24 March 2013

Licentiousness (and Kirtsaeng)

The Kirtsaeng decision is going to have some interesting effects on the transmittal of copies of copyrighted material in the next few years. Unfortunately, this time I really do mean "interesting" in the sense often used in graduate seminars when commenting upon a paper that seems more clever than thoughtful, more rhetorically elegant than analytically sound. It all revolves around the distinction between a license and a sale.

At the user level, this will have an obvious and immediate impact on e-book "sales"... or licenses. This has already been a problem, as when Amazon snatched back copies of 1984 that were paid for by its customers; it is only going to get worse. Then, too, there's the vendor-lock-in problem unique to media and electronic products: Vendors' assertion that transfer of a copy of noninteractive content is only a license, and that therefore it may not be moved to a different device (let alone a different type of device). These are both hard questions that I think — I'm willing to be convinced otherwise, but my research and reflection leads me here — narrowly reject treatment of noninteractive, nonalterable copies of content transmitted to the end-user as a mere license. The obvious problem with this position is that it does not present a bright-line rule that lawyers can't argue about... but then, neither did the Choose Your Own Adventure books, or indeed any user-directed work (such as certain "reinforce-the-concept" test manuals from the 1970s).

And now things get really interesting and technical, and split in multiple directions.

The first question that one must ask is a seemingly simple one: At what point in the copyright chain may (and, further, must) an IP transaction be treated as a license, and at what point a sale? Keep in mind that the Copyright Act of 1976 — without ever using the word — treats the creator-distributor (I'd say "author-publisher," but that's too narrow) transaction as a license by default with a sale possible through certain formalities (either treatment as work for hire or a formal transfer of the copyright itself and not just certain rights provided by copyright). This is bad writing and bad thinking, but that's only to be expected for the Copyright Act. One can hardly claim, though, that this is a unique-to-US-law problem, as it is also a problem in the national laws of the European nations, the Commonwealth, the former Soviet states, and Japan — and the Berne Convention, for that matter. This problem has been perpetuated by the less-than-sophisticated treatment and rhetoric of the literary-agent community, aided and abetted by publishers and what passes for a publishing press, in referring to author-publisher transactions as "sales" without regard to the particular transaction. The increasing imposition of book packagers into this process — and that's the best way, both legally and artistically, to characterize James Patterson et al. — further confuses the nature of the transaction.

What this means is that at some point in the chain between author and reader, a licensing transaction1 must be converted to a sales transaction for the first sale doctrine (17 U.S.C. § 109) to apply. There's already pretty substantial case law in the Courts of Appeals indicating that copies of software, transferred under license, do not trigger a first sale,2 and that the licensor can continue to control downstream transactions in those copies. The critical fact in these cases, though, is that they all relate not to static content, but to tool systems; the purported "license" found on VHS tapes and DVDs has already been found unenforceable in most circumstances. Chapter 12 of the Copyright Act — the undoubtedly bad part prohibiting removal of DRM — just confuses things further; it's arguable that the peculiar format of the AZW3 (Amazon e-book) file itself constitutes nonremovable DRM, therefore prohibiting transfer to a device or using a software reader that is not Amazon-approved. In any event, for the first-sale doctrine to apply, at some point the copyright license must be converted to a sale. The flip side of that transfer — what if an intermediary doesn't want it to be a sale? — casts some flickering, unreliable light on the problem.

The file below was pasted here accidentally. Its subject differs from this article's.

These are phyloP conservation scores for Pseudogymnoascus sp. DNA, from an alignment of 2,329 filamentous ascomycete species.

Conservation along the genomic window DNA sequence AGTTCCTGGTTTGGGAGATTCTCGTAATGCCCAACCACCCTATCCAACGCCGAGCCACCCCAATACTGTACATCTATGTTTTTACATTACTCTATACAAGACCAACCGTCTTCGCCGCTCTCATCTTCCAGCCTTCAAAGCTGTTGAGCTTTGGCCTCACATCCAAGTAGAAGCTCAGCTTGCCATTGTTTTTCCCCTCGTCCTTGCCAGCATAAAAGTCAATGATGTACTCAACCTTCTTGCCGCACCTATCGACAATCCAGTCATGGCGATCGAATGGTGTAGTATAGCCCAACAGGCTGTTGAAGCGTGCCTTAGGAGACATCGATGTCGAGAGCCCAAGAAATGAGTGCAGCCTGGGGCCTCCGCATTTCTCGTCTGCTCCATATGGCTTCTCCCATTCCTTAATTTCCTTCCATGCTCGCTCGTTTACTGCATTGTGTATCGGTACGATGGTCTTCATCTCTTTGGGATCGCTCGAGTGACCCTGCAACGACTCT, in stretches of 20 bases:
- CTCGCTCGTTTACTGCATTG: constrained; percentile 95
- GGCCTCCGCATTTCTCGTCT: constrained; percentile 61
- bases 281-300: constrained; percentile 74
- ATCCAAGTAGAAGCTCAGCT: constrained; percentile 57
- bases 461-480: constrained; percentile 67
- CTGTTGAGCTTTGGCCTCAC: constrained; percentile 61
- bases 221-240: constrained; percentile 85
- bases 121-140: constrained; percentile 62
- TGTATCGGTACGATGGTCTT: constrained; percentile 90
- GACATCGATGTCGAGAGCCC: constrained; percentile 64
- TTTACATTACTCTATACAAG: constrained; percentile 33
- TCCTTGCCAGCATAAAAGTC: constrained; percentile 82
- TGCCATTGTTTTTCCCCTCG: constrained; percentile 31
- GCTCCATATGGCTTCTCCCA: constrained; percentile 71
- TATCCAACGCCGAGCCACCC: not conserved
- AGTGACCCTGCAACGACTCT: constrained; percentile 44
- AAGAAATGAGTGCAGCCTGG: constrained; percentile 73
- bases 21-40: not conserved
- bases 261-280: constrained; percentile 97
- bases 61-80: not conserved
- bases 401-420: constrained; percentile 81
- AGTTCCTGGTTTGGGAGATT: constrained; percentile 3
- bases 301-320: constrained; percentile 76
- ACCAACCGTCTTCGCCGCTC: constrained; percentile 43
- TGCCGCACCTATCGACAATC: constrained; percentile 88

A couple of examples might help illuminate (or, perhaps, merely confuse) the matter.

  • First, consider used bookstores for old-fashioned (snort!) ink-on-dead-tree books. If one applies the license-is-not-a-sale meme, then all that should be necessary to entirely destroy used bookstores as a market is an enforceable declaration by the publisher that copies are transferred to readers only as licenses, not as sales. The hard part is making that declaration enforceable; I think there are a few hundred too many years of tradition in treating these as sales for this to be enforceable short of a statutory change, and that runs into First Amendment problems... especially for derivative works, and works commenting on other works as fair use.
  • Second, consider a slightly narrower used bookstore problem: That for textbooks, which almost uniformly do not start off as licenses, but as actual sales (due to the formalities of industry custom). On the one hand, it seems abstractly "fairer" for the party that really does own, and always has owned, the entire bundle of rights in a textbook to be able to specify that it is transferring only a license with a copy rather than ownership of a copy. On the other hand, that "fairness" inquiry just brings us back to the question of who has the power to define a transaction's nature.